Biomechanics of the Craniosacral System

The theory of the craniosacral mechanism is based on five elements:

1. The motility of the nervous system

2. The fluctuation of the cerebrospinal fluid (CSF)

3. The reciprocal tension membranes: falx, tentorium (Fig. 4.2), and dura mater

4. The mobility of the cranial bones

5. The arbitrary mobility of the sacrum between the ilia

We do not want to present these five components of craniosacral therapy in detail here, but instead refer the reader to the relevant literature. Nevertheless, for the sake of a thorough understanding, we must describe a few aspects more precisely.

Intracraneal Membranes

Fig. 4.2 Intracranial membranes: falx and tentorium.

The mobility of the nervous system and the fluctuation of the liquor are most likely at least partly responsible for movements of the craniosacral system, that is, they serve as a sort of motion. The interconnected membranes and bones, however, are of prime importance for the harmony of motion patterns.

The cranial dura mater adheres to the inside of the cranial bones with its parietal leaf and is connected with the periost via the sutures. The visceral leaf, in parts broken off from the parietal leaf, constitutes the cerebral membranes. These are arranged in such a way that they force the cranial bones to make very specific movements during a cranial impulse.

The cerebral and cerebellar falx form a vertical sickle in the sagittal plane that runs from the crista galli of the ethmoidal bone along the metopic suture, the sagittal suture, and to the internal occipital protuberance, all the way to the foramen magnum. They form a dividing wall between the cerebral hemispheres, as well as between the cerebellar hemispheres. The falx also connects the ethmoidal bone, frontal bone, both parietal bones, and the occipital bone.

The cerebellar tentorium runs from the clinoid processes along the upper edge of the petrous bone and the inside of the asterion, and then along the occiput up to the internal occipital protuberance. The cerebellar tentorium separates as it were the cerebrum from the cerebellum. The free edge of both sickles is in contact with the corpus callosum for the falx and with the diencephalons for the tentorium. The tentorium connects the sphenoidal, temporal, parietal, and occipital bones.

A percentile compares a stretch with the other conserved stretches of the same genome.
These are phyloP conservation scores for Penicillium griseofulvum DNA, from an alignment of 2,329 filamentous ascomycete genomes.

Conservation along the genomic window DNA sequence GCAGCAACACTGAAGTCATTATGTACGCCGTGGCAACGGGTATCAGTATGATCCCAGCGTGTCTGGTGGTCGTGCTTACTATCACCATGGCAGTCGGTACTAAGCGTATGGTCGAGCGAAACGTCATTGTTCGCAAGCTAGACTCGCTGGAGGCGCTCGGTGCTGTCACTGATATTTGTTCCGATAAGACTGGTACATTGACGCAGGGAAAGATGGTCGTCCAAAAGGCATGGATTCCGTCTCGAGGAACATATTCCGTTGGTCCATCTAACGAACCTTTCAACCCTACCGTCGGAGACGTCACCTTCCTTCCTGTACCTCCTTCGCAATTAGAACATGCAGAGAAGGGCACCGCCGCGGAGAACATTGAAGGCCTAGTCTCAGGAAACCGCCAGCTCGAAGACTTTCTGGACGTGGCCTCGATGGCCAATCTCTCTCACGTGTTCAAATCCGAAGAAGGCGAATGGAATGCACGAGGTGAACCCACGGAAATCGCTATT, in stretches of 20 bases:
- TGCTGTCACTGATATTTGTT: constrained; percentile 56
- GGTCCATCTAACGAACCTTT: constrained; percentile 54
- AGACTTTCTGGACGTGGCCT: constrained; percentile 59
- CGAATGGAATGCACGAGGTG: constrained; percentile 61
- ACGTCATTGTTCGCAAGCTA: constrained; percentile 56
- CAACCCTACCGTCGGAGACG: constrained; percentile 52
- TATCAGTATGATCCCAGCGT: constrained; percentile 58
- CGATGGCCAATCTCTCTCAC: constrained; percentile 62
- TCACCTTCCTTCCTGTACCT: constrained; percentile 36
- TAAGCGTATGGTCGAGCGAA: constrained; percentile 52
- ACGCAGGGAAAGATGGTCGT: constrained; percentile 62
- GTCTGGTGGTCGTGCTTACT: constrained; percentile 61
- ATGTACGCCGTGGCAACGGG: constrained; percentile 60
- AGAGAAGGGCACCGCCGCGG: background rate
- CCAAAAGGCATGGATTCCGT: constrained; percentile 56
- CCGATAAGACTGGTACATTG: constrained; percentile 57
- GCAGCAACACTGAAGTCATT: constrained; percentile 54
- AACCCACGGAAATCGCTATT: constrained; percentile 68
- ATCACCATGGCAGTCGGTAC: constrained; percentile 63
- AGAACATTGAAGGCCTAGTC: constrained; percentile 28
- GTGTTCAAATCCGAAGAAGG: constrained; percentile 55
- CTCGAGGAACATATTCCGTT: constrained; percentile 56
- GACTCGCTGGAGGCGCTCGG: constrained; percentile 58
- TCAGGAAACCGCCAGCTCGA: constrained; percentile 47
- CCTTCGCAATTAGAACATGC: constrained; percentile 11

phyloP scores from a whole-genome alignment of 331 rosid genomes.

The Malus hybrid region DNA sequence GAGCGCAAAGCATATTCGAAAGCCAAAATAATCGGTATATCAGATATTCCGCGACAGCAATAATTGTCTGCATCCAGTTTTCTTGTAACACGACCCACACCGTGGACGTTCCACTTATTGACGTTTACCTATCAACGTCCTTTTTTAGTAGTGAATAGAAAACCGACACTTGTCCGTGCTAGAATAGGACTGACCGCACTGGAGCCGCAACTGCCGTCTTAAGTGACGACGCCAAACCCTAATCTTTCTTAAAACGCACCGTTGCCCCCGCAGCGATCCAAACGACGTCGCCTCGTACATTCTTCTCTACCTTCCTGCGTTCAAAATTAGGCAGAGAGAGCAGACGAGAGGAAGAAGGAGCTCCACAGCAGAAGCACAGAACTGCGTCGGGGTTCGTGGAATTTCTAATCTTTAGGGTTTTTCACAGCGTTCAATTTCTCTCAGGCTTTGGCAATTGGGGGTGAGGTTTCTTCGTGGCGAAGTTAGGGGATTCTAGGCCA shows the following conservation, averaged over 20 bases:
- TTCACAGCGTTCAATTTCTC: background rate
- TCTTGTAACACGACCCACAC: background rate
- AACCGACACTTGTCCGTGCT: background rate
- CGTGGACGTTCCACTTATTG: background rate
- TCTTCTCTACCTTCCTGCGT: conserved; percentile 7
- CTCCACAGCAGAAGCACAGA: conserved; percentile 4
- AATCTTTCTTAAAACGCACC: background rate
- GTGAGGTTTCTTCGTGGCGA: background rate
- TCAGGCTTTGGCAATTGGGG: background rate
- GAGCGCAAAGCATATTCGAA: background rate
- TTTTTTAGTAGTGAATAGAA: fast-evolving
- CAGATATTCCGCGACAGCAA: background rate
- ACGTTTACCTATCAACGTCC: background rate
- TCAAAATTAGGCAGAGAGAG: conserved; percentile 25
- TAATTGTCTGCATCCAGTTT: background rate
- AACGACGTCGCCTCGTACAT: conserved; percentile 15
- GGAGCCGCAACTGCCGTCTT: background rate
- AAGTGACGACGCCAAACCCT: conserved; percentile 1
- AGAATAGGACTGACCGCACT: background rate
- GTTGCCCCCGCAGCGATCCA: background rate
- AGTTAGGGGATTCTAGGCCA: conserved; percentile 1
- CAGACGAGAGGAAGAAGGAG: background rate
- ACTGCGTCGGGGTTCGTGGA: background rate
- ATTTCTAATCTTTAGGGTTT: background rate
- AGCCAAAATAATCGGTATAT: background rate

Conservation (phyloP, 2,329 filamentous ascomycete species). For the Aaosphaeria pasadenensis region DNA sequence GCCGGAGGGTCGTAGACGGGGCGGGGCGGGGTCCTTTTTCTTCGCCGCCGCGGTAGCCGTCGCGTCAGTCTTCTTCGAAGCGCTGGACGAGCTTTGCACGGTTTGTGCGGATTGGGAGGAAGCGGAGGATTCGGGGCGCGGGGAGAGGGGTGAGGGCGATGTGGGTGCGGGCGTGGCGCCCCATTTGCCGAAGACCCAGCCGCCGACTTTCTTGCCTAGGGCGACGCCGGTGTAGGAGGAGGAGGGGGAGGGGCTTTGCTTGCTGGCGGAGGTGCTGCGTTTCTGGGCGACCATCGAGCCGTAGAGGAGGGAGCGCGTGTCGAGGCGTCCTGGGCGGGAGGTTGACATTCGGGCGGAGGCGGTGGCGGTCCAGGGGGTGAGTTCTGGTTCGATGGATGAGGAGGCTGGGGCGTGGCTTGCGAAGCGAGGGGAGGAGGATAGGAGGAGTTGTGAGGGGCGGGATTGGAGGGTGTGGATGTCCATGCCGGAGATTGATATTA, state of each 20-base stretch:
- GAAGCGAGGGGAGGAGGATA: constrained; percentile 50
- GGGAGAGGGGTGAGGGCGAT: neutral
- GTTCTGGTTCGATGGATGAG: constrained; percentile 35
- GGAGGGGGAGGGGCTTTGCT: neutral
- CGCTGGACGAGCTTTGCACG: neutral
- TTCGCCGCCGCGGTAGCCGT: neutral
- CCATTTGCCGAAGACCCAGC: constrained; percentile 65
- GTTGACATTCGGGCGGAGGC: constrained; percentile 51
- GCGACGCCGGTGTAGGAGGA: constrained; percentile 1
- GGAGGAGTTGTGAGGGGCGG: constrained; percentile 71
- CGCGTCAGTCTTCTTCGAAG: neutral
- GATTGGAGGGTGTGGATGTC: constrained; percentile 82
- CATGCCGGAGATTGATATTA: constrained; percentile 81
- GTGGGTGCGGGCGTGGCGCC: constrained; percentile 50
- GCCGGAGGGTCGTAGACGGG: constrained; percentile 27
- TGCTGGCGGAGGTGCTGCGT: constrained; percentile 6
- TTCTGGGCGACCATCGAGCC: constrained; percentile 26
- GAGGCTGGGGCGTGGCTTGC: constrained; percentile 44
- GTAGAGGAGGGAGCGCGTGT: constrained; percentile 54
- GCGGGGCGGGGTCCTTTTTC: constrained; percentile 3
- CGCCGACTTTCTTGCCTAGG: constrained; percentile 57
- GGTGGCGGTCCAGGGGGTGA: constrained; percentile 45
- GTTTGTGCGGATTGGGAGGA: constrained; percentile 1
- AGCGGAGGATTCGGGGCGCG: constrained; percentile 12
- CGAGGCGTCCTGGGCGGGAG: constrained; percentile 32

Fig. 4.2 Intracranial membranes: falx and tentorium.

Cerebral falx -Straight sinus Cerebellar falx

Nuchal ligament

Cerebral falx -Straight sinus Cerebellar falx

Nuchal ligament

Falx And Ligaments Within The Skull

Temporal bone

Mastoid process

Temporal bone

Mastoid process

Anterior longitudinal -

ligament A(|as

Axis

Costa I

Anterior longitudinal -

ligament A(|as

Axis

Costa I

Nuchal Ligament

- External occipital protuberance

-Squama

Nuchal ligament

Lateral atlantoaxial articulation

Interspinal ligament

- Spinous process C7 (vertebra prominens)

Supraspinal ligament

- External occipital protuberance

-Squama

Nuchal ligament

Lateral atlantoaxial articulation

Interspinal ligament

- Spinous process C7 (vertebra prominens)

Supraspinal ligament

Fig. 4.3a, b Nuchal ligament as extension of the falx.

It is significant that the intracranial membranes form the venous sinuses, the venous blood conduits of the brain. Tension in these membranes can affect venous drainage from the head. The two sickles, falx, and tentorium meet in the straight sinus, also called the "Sutherland fulcrum."

The fact that the external occipital protuberance, which corresponds to the internal occipital protuberance inside the skull, serves as attachment point for the nuchal ligament on the outside of the occiput, is remarkable.

Likewise, the transverse sinus, which is formed by the cerebellar tentorium on the inside of the occiput, is located on a line with the superior nuchal line, which serves as attachment point for the trapezius muscle. The nuchal ligament is thus on the outside of the cranium the extension of the falx, and the fascia of the trapezius is the extension of the tentorium (Figs. 4.3-4.4).